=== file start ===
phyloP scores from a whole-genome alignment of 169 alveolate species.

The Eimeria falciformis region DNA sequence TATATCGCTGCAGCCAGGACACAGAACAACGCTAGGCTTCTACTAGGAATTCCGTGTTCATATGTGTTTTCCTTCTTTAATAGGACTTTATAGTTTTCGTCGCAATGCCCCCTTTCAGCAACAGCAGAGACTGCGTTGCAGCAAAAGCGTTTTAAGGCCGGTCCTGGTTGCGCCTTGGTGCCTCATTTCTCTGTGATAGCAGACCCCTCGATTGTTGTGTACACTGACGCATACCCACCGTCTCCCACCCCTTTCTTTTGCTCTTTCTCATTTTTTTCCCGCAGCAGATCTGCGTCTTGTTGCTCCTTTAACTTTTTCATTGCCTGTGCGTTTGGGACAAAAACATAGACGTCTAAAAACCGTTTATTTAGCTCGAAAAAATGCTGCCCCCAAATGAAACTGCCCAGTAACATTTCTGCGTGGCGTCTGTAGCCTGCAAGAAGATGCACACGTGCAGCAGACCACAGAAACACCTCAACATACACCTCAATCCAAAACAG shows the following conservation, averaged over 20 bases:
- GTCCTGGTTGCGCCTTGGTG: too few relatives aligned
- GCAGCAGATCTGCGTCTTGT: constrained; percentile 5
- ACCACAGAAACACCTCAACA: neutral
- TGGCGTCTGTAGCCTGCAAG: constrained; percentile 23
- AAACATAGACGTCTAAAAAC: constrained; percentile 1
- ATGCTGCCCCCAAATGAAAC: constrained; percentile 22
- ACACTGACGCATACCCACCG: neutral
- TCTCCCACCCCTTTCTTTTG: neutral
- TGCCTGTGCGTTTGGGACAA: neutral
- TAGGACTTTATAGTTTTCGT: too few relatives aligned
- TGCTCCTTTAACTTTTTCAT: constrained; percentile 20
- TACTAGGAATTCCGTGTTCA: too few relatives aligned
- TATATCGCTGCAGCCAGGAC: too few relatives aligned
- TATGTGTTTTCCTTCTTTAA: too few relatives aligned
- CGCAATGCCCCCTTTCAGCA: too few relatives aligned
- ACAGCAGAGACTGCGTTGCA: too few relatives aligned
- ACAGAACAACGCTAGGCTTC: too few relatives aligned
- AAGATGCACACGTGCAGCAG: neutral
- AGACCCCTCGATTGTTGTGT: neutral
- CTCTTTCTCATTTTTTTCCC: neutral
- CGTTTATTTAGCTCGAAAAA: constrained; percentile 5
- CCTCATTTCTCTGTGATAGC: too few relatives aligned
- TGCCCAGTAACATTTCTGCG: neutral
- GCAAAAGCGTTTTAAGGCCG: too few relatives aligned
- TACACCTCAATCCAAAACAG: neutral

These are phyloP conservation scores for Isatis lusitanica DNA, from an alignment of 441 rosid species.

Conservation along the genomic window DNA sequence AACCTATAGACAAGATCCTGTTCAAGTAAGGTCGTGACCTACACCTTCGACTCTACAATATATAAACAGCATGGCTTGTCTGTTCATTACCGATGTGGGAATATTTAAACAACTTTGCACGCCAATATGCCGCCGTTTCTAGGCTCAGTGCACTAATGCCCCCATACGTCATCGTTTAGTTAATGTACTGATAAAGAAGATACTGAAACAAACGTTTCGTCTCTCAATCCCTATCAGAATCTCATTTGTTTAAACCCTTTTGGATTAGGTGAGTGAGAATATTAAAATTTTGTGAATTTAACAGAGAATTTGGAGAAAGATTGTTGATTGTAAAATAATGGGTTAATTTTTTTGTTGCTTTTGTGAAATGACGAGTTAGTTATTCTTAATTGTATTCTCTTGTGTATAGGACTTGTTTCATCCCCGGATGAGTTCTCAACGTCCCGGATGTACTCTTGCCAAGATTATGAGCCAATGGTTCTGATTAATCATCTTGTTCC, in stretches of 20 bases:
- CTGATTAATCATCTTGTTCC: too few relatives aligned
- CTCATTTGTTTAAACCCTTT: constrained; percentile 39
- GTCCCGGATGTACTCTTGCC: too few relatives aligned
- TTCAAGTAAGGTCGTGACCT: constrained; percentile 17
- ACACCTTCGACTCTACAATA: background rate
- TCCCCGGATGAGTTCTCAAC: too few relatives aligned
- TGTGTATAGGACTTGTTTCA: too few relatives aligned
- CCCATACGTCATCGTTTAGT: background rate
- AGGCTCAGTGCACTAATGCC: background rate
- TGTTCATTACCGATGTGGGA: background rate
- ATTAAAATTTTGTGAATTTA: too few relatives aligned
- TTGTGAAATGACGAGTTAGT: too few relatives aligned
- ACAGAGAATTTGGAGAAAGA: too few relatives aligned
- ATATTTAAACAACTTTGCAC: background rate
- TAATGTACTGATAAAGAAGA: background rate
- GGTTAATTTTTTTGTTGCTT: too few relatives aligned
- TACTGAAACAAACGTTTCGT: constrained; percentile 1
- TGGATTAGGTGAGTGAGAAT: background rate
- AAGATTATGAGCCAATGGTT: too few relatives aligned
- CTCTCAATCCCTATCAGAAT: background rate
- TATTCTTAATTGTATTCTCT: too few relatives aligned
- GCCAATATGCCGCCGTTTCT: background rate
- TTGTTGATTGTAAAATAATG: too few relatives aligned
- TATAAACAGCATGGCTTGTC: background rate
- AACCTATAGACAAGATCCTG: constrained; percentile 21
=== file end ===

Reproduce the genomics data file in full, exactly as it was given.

phyloP scores from a whole-genome alignment of 169 alveolate species.

The Eimeria falciformis region DNA sequence TATATCGCTGCAGCCAGGACACAGAACAACGCTAGGCTTCTACTAGGAATTCCGTGTTCATATGTGTTTTCCTTCTTTAATAGGACTTTATAGTTTTCGTCGCAATGCCCCCTTTCAGCAACAGCAGAGACTGCGTTGCAGCAAAAGCGTTTTAAGGCCGGTCCTGGTTGCGCCTTGGTGCCTCATTTCTCTGTGATAGCAGACCCCTCGATTGTTGTGTACACTGACGCATACCCACCGTCTCCCACCCCTTTCTTTTGCTCTTTCTCATTTTTTTCCCGCAGCAGATCTGCGTCTTGTTGCTCCTTTAACTTTTTCATTGCCTGTGCGTTTGGGACAAAAACATAGACGTCTAAAAACCGTTTATTTAGCTCGAAAAAATGCTGCCCCCAAATGAAACTGCCCAGTAACATTTCTGCGTGGCGTCTGTAGCCTGCAAGAAGATGCACACGTGCAGCAGACCACAGAAACACCTCAACATACACCTCAATCCAAAACAG shows the following conservation, averaged over 20 bases:
- GTCCTGGTTGCGCCTTGGTG: too few relatives aligned
- GCAGCAGATCTGCGTCTTGT: constrained; percentile 5
- ACCACAGAAACACCTCAACA: neutral
- TGGCGTCTGTAGCCTGCAAG: constrained; percentile 23
- AAACATAGACGTCTAAAAAC: constrained; percentile 1
- ATGCTGCCCCCAAATGAAAC: constrained; percentile 22
- ACACTGACGCATACCCACCG: neutral
- TCTCCCACCCCTTTCTTTTG: neutral
- TGCCTGTGCGTTTGGGACAA: neutral
- TAGGACTTTATAGTTTTCGT: too few relatives aligned
- TGCTCCTTTAACTTTTTCAT: constrained; percentile 20
- TACTAGGAATTCCGTGTTCA: too few relatives aligned
- TATATCGCTGCAGCCAGGAC: too few relatives aligned
- TATGTGTTTTCCTTCTTTAA: too few relatives aligned
- CGCAATGCCCCCTTTCAGCA: too few relatives aligned
- ACAGCAGAGACTGCGTTGCA: too few relatives aligned
- ACAGAACAACGCTAGGCTTC: too few relatives aligned
- AAGATGCACACGTGCAGCAG: neutral
- AGACCCCTCGATTGTTGTGT: neutral
- CTCTTTCTCATTTTTTTCCC: neutral
- CGTTTATTTAGCTCGAAAAA: constrained; percentile 5
- CCTCATTTCTCTGTGATAGC: too few relatives aligned
- TGCCCAGTAACATTTCTGCG: neutral
- GCAAAAGCGTTTTAAGGCCG: too few relatives aligned
- TACACCTCAATCCAAAACAG: neutral

These are phyloP conservation scores for Isatis lusitanica DNA, from an alignment of 441 rosid species.

Conservation along the genomic window DNA sequence AACCTATAGACAAGATCCTGTTCAAGTAAGGTCGTGACCTACACCTTCGACTCTACAATATATAAACAGCATGGCTTGTCTGTTCATTACCGATGTGGGAATATTTAAACAACTTTGCACGCCAATATGCCGCCGTTTCTAGGCTCAGTGCACTAATGCCCCCATACGTCATCGTTTAGTTAATGTACTGATAAAGAAGATACTGAAACAAACGTTTCGTCTCTCAATCCCTATCAGAATCTCATTTGTTTAAACCCTTTTGGATTAGGTGAGTGAGAATATTAAAATTTTGTGAATTTAACAGAGAATTTGGAGAAAGATTGTTGATTGTAAAATAATGGGTTAATTTTTTTGTTGCTTTTGTGAAATGACGAGTTAGTTATTCTTAATTGTATTCTCTTGTGTATAGGACTTGTTTCATCCCCGGATGAGTTCTCAACGTCCCGGATGTACTCTTGCCAAGATTATGAGCCAATGGTTCTGATTAATCATCTTGTTCC, in stretches of 20 bases:
- CTGATTAATCATCTTGTTCC: too few relatives aligned
- CTCATTTGTTTAAACCCTTT: constrained; percentile 39
- GTCCCGGATGTACTCTTGCC: too few relatives aligned
- TTCAAGTAAGGTCGTGACCT: constrained; percentile 17
- ACACCTTCGACTCTACAATA: background rate
- TCCCCGGATGAGTTCTCAAC: too few relatives aligned
- TGTGTATAGGACTTGTTTCA: too few relatives aligned
- CCCATACGTCATCGTTTAGT: background rate
- AGGCTCAGTGCACTAATGCC: background rate
- TGTTCATTACCGATGTGGGA: background rate
- ATTAAAATTTTGTGAATTTA: too few relatives aligned
- TTGTGAAATGACGAGTTAGT: too few relatives aligned
- ACAGAGAATTTGGAGAAAGA: too few relatives aligned
- ATATTTAAACAACTTTGCAC: background rate
- TAATGTACTGATAAAGAAGA: background rate
- GGTTAATTTTTTTGTTGCTT: too few relatives aligned
- TACTGAAACAAACGTTTCGT: constrained; percentile 1
- TGGATTAGGTGAGTGAGAAT: background rate
- AAGATTATGAGCCAATGGTT: too few relatives aligned
- CTCTCAATCCCTATCAGAAT: background rate
- TATTCTTAATTGTATTCTCT: too few relatives aligned
- GCCAATATGCCGCCGTTTCT: background rate
- TTGTTGATTGTAAAATAATG: too few relatives aligned
- TATAAACAGCATGGCTTGTC: background rate
- AACCTATAGACAAGATCCTG: constrained; percentile 21